The Diagnostic Statistical Manual for Mental Disorders (DSM-V) outlines a variety of different anxiety disorders to help psychiatric professionals diagnose and treat these conditions.

Common anxiety disorders include, but are not limited to, the following:

  • Generalized Anxiety Disorder
  • Obsessive-Compulsive Disorder
  • Panic Disorder
  • Phobias
  • Post-Traumatic Stress Disorder
  • Social Anxiety Disorder

Therapy for Anxiety

As noted, a combination of medication and therapy typically produces the best results when treating anxiety disorders. Nonetheless, some patients prefer to avoid pharmaceutical drugs. Non-medication modalities for addressing anxiety disorders include outpatient therapies, such as the following:

  • Acceptance-Commitment Therapy
  • Art Therapy
  • Cognitive Behavioral Therapy
  • Dialectical Behavioral Therapy
  • Exposure Therapy
  • Traditional Psychotherapy

Medications for Anxiety

Medication has been proven to be remarkably useful and effective in treating anxiety, especially moderate to severe forms. For an individual with a severe anxiety disorder, learning the skills required by psychotherapeutic approaches may be difficult. Medications, often benzodiazepines, when prescribed correctly, can provide the psychological boost the individual needs to derive benefit from psychotherapy.

Some benzodiazepines prescribed to treat anxiety disorders include the following:

  • Ativan
  • Klonopin
  • Librium
  • Serax
  • Valium
  • Xanax

As with many other psychoactive medications, the potential for abuse is high for benzodiazepines, and they aren’t generally recommended for long-term use because the withdrawal symptoms are very problematic. The pros and cons of the use of such medications should be weighed, caution should be observed, and medical supervision is absolutely essential.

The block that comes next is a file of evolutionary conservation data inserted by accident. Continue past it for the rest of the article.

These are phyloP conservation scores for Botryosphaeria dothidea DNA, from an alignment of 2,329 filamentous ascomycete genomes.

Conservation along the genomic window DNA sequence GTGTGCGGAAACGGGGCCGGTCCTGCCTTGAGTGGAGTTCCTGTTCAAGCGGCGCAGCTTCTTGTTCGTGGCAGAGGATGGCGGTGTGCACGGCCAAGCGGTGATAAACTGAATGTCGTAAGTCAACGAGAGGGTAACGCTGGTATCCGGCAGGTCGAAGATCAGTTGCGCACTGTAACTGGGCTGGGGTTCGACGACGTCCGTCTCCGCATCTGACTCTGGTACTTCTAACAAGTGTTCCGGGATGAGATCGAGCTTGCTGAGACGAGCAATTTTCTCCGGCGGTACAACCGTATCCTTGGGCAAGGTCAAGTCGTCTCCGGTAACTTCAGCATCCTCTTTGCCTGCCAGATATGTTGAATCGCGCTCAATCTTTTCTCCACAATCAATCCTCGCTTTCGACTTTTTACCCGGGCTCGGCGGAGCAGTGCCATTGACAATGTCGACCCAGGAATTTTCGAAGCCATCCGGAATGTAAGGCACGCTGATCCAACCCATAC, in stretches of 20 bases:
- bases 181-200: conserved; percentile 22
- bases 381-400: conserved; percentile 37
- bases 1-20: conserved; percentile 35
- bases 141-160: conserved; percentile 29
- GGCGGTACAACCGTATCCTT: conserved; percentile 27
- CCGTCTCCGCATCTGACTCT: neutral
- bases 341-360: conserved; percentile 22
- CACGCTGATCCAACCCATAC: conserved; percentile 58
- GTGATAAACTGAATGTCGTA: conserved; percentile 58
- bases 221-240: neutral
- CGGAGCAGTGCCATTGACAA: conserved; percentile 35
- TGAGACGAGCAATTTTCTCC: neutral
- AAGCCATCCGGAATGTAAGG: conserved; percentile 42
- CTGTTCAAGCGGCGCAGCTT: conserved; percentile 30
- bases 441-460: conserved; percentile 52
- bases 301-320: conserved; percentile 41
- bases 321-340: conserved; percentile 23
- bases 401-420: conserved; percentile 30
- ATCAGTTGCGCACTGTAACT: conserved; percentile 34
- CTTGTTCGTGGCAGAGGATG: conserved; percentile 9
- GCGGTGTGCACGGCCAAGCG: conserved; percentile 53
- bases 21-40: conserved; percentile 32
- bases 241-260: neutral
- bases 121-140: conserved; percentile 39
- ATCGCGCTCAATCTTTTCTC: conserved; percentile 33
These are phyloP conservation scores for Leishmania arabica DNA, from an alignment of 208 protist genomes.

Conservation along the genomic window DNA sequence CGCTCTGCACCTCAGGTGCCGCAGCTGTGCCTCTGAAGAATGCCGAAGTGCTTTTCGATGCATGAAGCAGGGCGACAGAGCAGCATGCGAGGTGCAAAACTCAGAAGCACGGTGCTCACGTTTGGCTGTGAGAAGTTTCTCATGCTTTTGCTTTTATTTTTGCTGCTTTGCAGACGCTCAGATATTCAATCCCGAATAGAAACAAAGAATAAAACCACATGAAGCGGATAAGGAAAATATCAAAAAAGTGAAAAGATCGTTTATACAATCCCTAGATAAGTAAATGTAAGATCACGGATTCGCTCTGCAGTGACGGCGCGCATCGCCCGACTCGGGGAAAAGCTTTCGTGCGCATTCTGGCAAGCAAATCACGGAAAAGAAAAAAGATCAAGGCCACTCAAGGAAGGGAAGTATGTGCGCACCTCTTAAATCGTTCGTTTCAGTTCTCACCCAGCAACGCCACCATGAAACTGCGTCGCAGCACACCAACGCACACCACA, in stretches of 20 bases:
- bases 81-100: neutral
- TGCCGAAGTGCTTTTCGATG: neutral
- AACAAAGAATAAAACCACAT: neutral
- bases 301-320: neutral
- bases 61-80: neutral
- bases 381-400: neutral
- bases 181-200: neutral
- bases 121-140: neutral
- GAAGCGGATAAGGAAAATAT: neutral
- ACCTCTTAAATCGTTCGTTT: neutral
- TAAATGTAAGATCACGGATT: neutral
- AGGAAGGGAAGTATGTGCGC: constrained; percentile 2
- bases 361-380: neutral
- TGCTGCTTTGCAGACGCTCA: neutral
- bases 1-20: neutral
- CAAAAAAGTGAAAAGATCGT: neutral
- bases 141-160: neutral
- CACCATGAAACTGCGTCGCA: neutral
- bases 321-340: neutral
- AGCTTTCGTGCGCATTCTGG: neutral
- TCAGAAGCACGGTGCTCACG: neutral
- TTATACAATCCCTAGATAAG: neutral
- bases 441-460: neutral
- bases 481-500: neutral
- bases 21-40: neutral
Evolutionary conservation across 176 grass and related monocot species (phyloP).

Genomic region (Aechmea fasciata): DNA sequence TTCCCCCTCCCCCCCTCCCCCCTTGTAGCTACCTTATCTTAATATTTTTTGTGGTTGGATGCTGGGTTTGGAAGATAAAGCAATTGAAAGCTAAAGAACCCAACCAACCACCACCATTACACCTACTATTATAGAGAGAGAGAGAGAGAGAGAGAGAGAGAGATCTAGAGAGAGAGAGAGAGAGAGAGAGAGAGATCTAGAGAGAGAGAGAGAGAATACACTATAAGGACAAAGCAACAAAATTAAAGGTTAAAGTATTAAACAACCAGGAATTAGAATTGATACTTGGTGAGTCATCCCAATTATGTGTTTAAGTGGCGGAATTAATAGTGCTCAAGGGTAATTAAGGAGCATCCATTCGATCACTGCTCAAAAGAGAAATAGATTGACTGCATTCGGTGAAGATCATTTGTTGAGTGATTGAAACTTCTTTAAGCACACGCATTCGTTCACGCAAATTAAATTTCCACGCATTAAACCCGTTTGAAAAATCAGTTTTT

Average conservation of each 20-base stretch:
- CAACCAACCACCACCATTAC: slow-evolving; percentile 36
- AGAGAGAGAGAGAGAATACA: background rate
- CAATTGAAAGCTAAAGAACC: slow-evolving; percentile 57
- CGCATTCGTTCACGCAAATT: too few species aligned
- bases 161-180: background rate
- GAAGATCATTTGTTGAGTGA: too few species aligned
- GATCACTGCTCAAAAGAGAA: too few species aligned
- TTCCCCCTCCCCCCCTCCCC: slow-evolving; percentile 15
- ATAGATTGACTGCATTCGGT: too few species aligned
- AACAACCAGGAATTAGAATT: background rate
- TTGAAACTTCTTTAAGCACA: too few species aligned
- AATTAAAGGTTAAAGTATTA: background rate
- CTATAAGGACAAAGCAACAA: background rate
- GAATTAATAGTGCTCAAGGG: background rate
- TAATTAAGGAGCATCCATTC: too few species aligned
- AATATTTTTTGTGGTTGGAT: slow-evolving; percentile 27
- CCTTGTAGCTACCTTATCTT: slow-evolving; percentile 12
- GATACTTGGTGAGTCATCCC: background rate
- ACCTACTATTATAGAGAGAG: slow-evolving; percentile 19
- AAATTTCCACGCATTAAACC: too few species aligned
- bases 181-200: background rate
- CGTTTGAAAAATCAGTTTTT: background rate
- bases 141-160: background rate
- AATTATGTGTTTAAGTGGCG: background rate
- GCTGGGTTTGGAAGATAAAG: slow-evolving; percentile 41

The Use of Gabapentin for Anxiety

Currently, the FDA has not yet approved gabapentin for the treatment of anxiety because its use for this purpose is relatively novel. Still, if they feel benefits outweigh risks, a doctor can prescribe gabapentin for anxiety, and research shows that it can indeed help lessen anxiety-related symptoms. What’s more, gabapentin seems to work especially well in treating anxiety associated with alcohol withdrawal.

As with most substances, gabapentin use is not without its drawbacks. One risk associated with gabapentin use may be an increase in suicidal thoughts. As such, it is recommended that gabapentin be used in conjunction with psychotherapy to treat anxiety.

Can You Take Gabapentin for Anxiety? | Just Believe Detox